Readership

University researchers (materials, engineering, mechanics). Researchers in interdisciplinary areas of structural integrity, damage tolerance, failure analysis, NDT. Practitioners in industry such as energy supply, aerospace, chemistry, petrochemicals, pipelines, offshore structures, railways.

Table of Contents

1. INTRODUCTION 1.1 SINTAP 1.2 FITNET 1.3 The Topic of the Present Book 2. BRIEF OVERVIEW ON THE DEVELOPMENT OF FLAW ASSESSMENT 2.1 General Aspects 2.2 Ligament yielding 2.3 The TWI Design Curve Approach 2.4 The Early FAD Approach of CEGB 2.5 The EPRI Approach 2.6 The Reference Stress Method of CEGB 2.7 The R6-Revision 3 Approach of CEGB 2.8 The ETM Approach of GKSS 2.9 The SINTAP Approach 3. BASIC FEATURES OF SINTAP/FITNET 3.1 Fitness-for-Service 3.2 Potential Tasks of a SINTAP/FITNET Analysis 3.3 Multi-Optional Concept 3.4 FAD Versus CDF Analyses 3.5 Integrated Concept 4. THE INPUT PARAMETERS 4.1 Loading Input Parameters 4.2 Flaw Characterisation 4.3 Deformation Characteristics of the Material 4.4 Toughness Characteristics of the Material 5. THE MODEL PARAMETERS 5.1 The Stress Intensity Factor (K Factor) 5.2 Net Section Yield Load FY, Reference Stress and Ligament Yielding 6. STRUCTURAL ASSESSMENT 6.1 Acceptable or Critical Conditions of a Component 6.2 Assessment Based on the FAD Philosophy 6.3 Assessment Based on the CDF Philosophy 6.4 The f(Lr) Function According to the Different Analysis Levels 6.5 Examples of SINTAP/FITNET Analyses 6.6. Combined Primary and Secondary Stresses 6.7 Constraint Effects 6.8 Mixed Mode Loading 6.9 Rapid Loading and crack arrest 6.10 Thin Wall Structures 6.11 Strength Mismatch 6.12 Weld shape imperfections 6.13 Reliability Asp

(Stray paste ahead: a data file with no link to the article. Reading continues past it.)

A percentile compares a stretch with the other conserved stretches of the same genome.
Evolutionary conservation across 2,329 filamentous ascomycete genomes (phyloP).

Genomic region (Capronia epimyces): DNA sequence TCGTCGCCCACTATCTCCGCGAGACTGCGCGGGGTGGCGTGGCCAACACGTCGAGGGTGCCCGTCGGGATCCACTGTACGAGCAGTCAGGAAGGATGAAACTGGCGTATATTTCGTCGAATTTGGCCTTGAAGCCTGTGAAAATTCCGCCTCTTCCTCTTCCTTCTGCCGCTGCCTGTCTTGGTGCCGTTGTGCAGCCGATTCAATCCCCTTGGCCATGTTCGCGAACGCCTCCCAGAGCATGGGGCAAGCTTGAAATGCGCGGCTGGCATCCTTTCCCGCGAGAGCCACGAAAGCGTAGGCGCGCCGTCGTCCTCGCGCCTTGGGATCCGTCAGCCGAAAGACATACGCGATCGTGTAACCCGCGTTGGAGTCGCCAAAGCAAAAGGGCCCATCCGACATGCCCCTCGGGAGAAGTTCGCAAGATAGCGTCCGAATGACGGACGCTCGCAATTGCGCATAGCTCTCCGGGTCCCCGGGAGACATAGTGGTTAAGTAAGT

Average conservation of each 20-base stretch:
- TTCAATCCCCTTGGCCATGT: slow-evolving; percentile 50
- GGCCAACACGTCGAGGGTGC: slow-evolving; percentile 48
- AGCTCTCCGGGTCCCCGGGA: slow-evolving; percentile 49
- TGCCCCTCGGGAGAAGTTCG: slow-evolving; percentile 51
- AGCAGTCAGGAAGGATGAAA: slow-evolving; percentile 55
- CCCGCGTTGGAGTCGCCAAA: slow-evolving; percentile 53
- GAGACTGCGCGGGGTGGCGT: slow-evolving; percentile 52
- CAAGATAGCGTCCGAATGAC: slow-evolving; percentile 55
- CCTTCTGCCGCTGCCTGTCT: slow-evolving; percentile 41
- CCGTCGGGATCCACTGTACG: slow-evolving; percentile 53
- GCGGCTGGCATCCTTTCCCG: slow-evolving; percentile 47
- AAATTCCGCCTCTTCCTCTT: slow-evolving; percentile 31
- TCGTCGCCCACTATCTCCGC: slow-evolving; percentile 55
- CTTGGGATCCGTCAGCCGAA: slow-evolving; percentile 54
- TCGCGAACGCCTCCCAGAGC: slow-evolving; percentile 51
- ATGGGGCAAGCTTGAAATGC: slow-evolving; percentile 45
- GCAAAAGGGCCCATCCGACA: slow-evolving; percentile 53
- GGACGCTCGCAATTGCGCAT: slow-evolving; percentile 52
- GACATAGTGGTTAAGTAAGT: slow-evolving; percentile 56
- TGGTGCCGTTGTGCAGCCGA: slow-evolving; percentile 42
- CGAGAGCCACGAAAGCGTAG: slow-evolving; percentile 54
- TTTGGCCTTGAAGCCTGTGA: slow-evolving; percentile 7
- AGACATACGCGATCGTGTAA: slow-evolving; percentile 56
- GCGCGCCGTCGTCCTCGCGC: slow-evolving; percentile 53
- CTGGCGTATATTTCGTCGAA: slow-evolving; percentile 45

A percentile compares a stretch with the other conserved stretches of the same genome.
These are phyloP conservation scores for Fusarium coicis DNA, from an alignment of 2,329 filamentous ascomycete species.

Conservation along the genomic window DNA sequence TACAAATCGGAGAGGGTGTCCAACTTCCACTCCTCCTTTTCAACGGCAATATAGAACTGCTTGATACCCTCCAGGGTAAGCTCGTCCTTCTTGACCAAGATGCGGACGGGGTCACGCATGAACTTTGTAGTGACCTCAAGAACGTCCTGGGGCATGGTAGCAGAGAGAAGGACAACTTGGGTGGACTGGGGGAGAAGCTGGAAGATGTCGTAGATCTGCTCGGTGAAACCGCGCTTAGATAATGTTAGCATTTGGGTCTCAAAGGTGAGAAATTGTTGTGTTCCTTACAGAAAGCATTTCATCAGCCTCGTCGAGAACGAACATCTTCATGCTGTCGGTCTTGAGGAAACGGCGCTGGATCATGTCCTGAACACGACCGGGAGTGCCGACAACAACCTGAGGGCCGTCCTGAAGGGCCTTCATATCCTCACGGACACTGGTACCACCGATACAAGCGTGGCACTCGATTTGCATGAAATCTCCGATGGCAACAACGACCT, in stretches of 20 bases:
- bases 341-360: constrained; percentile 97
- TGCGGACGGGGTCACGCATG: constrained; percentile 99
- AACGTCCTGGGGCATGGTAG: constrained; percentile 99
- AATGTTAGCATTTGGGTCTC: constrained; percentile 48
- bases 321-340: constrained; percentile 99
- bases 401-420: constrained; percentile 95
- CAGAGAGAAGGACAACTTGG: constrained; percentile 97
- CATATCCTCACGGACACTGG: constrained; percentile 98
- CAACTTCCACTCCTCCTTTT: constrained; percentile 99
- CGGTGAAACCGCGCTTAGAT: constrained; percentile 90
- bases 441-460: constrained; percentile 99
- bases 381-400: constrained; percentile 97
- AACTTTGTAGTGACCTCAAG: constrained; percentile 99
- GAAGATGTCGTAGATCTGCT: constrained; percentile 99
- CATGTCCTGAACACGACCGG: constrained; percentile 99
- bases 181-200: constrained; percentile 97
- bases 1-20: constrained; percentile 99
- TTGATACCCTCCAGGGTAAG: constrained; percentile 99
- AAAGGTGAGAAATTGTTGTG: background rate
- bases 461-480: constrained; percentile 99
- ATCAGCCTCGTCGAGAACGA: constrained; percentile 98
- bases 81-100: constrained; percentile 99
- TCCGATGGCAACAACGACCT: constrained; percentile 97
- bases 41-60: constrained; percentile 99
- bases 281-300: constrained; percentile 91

Details

No. of pages:
320
Language:
English
Copyright:
© 2007
Published:
Imprint:
Academic Press
eBook ISBN:
9780080552835
Print ISBN:
9780080449470

About the authors

Uwe Zerbst

Affiliations and Expertise

Bundesanstalt für Materialforschung und Prüfung (BAM), Berlin, Germany

Manfred Schödel

Affiliations and Expertise

ALSTOM Baden

Stephen Webster

Affiliations and Expertise

CORUS RD&T, UK